Oracle Turns On Autonomous Capabilities Throughout Cloud Platform

Self-driving services use AI and machine learning to help enterprises get predictive insights into their businesses and learn about customer experiences.

Oracle.Autonomous.Cloud

Oracle, which once shuddered at the idea that cloud computing was the wave of the future because it was cutting in on its heavy-metal on-premises systems, now embraces its new business model—cloud services—as if all that history never happened.

There’s lots of evidence about this old criticism 10 years ago of the biggest trend in IT since client-server; you can look it up. We all make mistakes, and companies and founders of companies are no exceptions. Good thing for Oracle shareholders that the company saw the light a half-dozen years ago, read the trend correctly and came up with its own cloud service business (in 2012) before it was too late.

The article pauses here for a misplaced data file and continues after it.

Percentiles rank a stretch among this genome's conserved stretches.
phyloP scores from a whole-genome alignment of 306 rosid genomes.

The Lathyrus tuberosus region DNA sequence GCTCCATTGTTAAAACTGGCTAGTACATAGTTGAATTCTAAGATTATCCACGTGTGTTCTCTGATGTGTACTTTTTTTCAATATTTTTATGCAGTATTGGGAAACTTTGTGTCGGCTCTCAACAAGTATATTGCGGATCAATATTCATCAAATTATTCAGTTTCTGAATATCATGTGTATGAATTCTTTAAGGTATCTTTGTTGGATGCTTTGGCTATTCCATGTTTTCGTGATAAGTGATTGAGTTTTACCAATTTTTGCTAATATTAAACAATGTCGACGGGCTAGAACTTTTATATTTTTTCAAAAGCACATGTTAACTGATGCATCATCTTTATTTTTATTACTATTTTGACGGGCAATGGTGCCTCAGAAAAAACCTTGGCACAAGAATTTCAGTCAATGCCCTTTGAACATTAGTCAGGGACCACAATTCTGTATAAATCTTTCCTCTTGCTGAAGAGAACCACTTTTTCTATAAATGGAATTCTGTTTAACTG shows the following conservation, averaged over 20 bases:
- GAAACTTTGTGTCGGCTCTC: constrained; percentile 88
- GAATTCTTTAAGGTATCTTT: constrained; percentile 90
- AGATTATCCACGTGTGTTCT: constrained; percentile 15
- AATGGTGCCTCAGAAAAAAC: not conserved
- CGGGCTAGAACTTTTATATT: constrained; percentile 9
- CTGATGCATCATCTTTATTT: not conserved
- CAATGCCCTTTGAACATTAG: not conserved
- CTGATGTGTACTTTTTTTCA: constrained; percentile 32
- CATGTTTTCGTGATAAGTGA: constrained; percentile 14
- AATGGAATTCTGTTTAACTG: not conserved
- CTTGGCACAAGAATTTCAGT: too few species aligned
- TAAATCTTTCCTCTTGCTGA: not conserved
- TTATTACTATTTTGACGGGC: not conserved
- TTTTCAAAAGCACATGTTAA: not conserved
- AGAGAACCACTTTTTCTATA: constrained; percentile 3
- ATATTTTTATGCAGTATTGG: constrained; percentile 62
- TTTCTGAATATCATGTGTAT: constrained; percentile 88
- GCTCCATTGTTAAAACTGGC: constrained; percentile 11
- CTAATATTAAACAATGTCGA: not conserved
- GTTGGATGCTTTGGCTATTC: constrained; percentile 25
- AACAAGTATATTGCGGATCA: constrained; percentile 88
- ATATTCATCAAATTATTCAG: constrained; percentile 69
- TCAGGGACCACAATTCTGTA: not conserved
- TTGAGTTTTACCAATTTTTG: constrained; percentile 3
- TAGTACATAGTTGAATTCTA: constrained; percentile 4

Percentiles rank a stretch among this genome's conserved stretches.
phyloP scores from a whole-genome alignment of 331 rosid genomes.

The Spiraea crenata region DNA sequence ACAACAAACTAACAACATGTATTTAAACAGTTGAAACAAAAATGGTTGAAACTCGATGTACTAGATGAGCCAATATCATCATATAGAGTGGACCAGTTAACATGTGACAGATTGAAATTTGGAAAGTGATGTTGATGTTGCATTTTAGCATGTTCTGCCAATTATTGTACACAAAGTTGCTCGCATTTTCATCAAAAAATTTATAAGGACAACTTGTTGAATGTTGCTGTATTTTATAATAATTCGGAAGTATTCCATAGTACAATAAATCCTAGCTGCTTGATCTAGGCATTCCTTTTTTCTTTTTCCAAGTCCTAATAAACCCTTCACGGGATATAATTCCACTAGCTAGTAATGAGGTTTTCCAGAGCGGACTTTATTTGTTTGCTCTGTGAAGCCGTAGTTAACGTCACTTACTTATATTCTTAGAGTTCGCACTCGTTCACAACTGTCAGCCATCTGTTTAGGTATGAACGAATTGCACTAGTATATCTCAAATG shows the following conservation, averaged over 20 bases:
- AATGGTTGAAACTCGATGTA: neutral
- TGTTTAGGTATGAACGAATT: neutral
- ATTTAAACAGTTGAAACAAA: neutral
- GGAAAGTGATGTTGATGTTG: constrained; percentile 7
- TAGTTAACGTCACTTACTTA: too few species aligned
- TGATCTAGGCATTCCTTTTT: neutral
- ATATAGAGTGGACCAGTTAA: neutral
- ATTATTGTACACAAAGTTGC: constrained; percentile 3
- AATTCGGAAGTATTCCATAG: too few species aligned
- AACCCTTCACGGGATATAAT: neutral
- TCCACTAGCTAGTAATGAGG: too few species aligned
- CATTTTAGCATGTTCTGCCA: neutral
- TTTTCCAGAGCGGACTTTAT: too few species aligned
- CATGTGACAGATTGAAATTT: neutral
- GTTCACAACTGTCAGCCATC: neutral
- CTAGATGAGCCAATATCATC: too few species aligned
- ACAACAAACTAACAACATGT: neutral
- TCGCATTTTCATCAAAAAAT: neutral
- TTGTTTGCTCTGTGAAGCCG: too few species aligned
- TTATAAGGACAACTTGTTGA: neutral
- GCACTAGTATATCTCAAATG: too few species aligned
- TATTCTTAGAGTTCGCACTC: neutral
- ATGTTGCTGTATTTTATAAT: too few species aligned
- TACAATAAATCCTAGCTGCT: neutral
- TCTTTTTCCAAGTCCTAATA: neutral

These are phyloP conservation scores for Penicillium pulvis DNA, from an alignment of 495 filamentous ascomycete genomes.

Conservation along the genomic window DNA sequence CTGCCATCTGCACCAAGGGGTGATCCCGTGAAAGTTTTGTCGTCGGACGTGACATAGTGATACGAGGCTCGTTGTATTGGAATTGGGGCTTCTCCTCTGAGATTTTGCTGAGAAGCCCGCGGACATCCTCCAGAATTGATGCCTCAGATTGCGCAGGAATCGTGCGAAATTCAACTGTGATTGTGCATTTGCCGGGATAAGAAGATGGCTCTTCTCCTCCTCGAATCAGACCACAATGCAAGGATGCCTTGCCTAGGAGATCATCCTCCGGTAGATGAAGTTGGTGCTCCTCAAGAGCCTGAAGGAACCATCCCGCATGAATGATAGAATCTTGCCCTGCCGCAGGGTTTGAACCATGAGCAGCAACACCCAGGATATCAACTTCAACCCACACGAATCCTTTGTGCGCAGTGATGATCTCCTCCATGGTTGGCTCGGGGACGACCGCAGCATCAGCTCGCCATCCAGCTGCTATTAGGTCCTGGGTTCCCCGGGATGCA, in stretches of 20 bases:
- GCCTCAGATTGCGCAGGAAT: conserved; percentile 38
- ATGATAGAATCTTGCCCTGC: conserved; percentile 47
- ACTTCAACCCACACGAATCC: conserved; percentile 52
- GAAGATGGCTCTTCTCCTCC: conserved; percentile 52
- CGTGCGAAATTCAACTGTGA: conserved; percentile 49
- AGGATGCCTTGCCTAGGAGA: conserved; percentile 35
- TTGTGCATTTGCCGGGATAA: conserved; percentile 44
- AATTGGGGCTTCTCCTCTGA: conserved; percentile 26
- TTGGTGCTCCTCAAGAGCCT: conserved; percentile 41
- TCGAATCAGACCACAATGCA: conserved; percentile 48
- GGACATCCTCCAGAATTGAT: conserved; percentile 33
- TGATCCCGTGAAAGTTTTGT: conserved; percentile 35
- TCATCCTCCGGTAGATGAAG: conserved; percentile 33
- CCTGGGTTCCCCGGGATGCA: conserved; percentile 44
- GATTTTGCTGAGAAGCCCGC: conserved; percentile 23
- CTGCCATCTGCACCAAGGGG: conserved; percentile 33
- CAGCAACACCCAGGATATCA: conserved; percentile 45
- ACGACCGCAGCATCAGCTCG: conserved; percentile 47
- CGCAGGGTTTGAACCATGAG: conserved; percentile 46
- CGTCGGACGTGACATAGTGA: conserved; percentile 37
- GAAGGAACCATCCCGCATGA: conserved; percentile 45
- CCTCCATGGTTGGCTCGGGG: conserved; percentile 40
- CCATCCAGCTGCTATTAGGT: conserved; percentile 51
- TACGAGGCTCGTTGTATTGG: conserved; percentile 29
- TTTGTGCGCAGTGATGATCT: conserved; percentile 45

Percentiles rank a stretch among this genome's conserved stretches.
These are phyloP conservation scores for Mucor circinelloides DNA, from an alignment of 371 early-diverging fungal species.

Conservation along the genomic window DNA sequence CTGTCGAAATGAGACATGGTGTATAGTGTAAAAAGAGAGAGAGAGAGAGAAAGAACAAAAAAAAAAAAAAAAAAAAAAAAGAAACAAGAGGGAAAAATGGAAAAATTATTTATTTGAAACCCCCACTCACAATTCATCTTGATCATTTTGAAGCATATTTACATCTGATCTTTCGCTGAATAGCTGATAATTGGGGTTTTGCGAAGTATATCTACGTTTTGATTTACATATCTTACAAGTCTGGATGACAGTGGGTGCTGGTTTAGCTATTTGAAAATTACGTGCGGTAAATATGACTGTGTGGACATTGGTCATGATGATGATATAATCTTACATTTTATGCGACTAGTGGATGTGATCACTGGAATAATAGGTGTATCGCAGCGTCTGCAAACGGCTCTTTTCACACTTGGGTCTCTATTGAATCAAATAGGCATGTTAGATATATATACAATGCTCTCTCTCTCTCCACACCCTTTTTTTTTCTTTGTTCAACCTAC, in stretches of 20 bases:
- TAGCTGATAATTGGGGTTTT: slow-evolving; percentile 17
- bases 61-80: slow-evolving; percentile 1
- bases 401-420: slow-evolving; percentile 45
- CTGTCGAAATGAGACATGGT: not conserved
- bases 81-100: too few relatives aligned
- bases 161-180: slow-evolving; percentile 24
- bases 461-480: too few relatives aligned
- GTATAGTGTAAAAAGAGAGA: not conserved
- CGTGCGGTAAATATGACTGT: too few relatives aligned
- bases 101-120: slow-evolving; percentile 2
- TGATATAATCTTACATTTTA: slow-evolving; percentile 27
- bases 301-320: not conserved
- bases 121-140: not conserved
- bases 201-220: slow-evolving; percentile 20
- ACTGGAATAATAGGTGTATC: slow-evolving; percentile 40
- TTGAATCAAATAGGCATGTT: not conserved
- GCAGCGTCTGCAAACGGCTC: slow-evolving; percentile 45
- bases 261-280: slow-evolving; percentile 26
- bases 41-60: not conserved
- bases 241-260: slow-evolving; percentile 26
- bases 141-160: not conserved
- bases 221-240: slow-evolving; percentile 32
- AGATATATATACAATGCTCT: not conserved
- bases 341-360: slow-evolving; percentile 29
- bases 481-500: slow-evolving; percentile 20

Advancing the timeline to Feb. 12, 2018, Oracle President of Product Development Thomas Kurian (who wasn’t with the company back when it was criticizing clouds, by the way) demonstrated the latest advances in Oracle Cloud Platform at the CloudWorld conference in New York City.

The company has expanded its Oracle Cloud Platform Autonomous Services beyond the Oracle Autonomous Database, introduced last October, in order to make all Oracle Cloud Platform services self-driving, self-securing and autonomic, Amit Zavery, Oracle’s Executive Vice-President of Product Development, Cloud Platform, Middleware and Java, told eWEEK.